The only way dressing as a goth for Halloween would be rude (well, tacky) is if you bought one of those slightly tawdry and awful (well, very tawdry and awful) costumes-in-a-bag from a Halloween store. You know the ones: the construction is dodgy, and the fabric is scratchy or of extremely poor quality. (And sometimes misspelled, because the Lady of the Manners has tragically seen “panne” velvet listed as “penne” velvet.).
If there aren’t plastic skulls liberally glued to things, then the costume-in-a-bag is a shoddy knock-off of a favorite fictional goth icon, with a few details changed so the costume manufacturer doesn’t get slapped with a lawsuit. The last time the Lady of the Manners took a glance at the “goth” costumes that were for sale, she found multiple versions of Lydia Deetz, and Morticia, Gomez, and Wednesday Addams, all with names such as “Red Gothic Bride”, “Mortuary Mama”, “Putrid Papa”, and “Gothic Darling”. Needless to say, the Lady of the Manners shuddered and promptly closed the browser tab.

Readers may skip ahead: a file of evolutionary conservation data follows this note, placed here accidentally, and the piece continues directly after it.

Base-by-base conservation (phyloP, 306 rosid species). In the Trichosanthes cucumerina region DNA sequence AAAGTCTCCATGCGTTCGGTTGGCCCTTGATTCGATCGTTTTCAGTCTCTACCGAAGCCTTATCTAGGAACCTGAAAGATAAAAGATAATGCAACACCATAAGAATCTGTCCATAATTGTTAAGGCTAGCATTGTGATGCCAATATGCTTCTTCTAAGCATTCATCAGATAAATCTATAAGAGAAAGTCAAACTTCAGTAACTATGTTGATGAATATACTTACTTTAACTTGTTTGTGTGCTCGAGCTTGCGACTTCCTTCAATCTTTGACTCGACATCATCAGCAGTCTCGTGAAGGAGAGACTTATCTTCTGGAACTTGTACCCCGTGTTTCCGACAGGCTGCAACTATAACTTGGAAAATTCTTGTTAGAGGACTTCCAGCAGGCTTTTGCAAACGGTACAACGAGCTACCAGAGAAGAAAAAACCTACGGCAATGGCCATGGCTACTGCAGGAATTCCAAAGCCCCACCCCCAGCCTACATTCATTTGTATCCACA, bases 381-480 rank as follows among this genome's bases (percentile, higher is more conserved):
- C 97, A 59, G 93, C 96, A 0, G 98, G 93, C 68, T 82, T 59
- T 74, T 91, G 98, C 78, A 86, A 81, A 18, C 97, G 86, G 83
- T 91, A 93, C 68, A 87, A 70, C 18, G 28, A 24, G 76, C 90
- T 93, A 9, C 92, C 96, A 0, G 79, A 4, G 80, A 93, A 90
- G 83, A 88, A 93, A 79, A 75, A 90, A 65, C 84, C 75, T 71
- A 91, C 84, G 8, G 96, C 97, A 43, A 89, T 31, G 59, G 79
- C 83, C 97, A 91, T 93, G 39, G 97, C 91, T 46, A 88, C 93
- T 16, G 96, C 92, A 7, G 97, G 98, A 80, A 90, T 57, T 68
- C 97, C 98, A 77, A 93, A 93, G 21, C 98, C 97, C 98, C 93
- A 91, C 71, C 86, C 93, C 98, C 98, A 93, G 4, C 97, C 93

(However, in the interest of complete honesty, the Lady of the Manners must admit that she does want this “The Haunt” costume, because she covets that sheer hooded cape.)